2) The mechanical shock caused as you are handling the calipers, compressing the piston, etc. may cause the skid control ECU to log a DTC if 12V power is applied.
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    cnschult Active Member

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    John (Britprius) also recommended disconnecting the two ABS relays in the fuse box, I took his advice when I did my brakes. My 2004 only had 52K miles but the rotors had rusted from the inside out, and the rust had "climbed over" to make contact with the pads, which caused noises and would diminish the life of the pads which still had a whole bunch of meat on them. I put in cheap aftermarket rotors, sanded the existing pads smooth, lubed the caliper slides and called it a day.
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    cnschult Active Member

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    sorry I didn't realize OP is a pilot.
    Enter left downwind, extend two miles, cleared to land runway two eight right, number three following the Mooney on final and the Saberliner turning base, confirm information golf.
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    nutmeg just rollin'

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    Pull the two ABS relays in the fuse box under the hood (they are the two blue relays) and step on the pedal until you hear a buzzer (two or three times slowly, like you would 'bleed' the brakes on a normal car)

    the brake system charges the hydraulics as soon as you open the door... if you've ever wondered what that sound is when the door opens ;)
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    cnschult Active Member

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    This is the first I've ever heard anyone recommend stepping on the brake pedal until there is a buzzer, what is this for and how necessary is it? I didn't do this and had no problems, I would think this would cause the pad to be pressed tighter to the rotor, making it harder to remove for replacement or inspection.
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    css28 Senior Member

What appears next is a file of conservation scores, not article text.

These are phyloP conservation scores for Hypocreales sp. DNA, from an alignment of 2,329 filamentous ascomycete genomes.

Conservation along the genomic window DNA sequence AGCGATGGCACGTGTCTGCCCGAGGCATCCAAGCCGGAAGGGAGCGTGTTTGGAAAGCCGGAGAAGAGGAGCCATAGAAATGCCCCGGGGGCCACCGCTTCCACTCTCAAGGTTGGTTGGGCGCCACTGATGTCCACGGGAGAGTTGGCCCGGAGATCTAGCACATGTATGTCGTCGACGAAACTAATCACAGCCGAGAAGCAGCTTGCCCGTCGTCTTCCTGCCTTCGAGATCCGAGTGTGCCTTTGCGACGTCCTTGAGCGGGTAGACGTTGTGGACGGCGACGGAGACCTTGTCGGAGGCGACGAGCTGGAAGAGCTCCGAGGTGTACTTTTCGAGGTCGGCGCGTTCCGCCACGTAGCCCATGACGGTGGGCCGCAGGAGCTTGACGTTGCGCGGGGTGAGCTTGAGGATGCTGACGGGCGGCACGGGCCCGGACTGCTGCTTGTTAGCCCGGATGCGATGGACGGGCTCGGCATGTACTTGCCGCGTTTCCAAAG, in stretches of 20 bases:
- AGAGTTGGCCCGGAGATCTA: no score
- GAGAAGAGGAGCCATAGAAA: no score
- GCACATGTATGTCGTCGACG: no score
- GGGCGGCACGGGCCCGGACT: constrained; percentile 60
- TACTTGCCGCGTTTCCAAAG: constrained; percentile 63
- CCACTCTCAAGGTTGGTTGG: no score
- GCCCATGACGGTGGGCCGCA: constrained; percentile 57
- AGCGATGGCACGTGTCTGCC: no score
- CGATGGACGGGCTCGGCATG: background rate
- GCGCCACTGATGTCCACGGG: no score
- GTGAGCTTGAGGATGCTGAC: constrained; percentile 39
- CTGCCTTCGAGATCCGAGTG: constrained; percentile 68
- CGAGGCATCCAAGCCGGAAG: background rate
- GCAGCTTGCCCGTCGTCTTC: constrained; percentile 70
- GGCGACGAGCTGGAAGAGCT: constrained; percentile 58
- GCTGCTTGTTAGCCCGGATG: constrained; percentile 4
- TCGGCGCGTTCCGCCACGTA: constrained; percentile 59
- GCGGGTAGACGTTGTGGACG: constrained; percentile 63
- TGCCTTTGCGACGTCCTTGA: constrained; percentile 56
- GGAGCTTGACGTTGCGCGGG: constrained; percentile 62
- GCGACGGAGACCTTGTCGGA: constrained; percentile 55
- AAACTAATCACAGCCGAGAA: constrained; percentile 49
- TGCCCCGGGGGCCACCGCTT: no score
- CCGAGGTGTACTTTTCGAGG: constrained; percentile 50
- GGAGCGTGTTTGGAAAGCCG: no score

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    I believe it's depleting a charged hydraulic accumulator. This should allow you to service the brakes without disconnecting the battery (and losing various stored things in doing so).
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    Britprius Senior Member

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    If you empty the accumulator and the battery is still connected it will automatically recharge it's self through the low hydraulic pressure switch and eject the calliper or rear cylinder pistons if the pads are removed or the rear brake drum is off. Do not do it!!!! Opening the drivers door is another way of starting the pump even without the key fob.
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    Cory151 Junior Member

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    I just did the fronts brakes on my 2005. It was just like a previous poster mentioned, no different than any other car. I didn't disconnect any batteries, relays and my passenger door was open the whole time so I could set my manual on the seat.

    It was fun.
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    css28 Senior Member

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    Doesn't removing the relays disable that? I think it does.
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    p1cfl01 Junior Member

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    It would be great for someone can do a DIY just on front and rear pads replacement with step by step explanation of the why. I could understand why the we might need to disconnect the battery and the ABS fuses since all are electronically controled. For those who did it without and nothing bad happened doesn't mean that it will not happen, maybe they just got lucky. We should be careful with doing this since someone can really get hurt from that piston shooting out to your hand. And then another that has to do with brake bleeding since that requires the scan tool or maybe that one is best left alone to the pros or the shop.
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    The Critic Resident Critic

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    Although I have a gen iii, I will probably do a video soon of the brake flush and brake maintenance service (lube slide pins, clean pad contact points).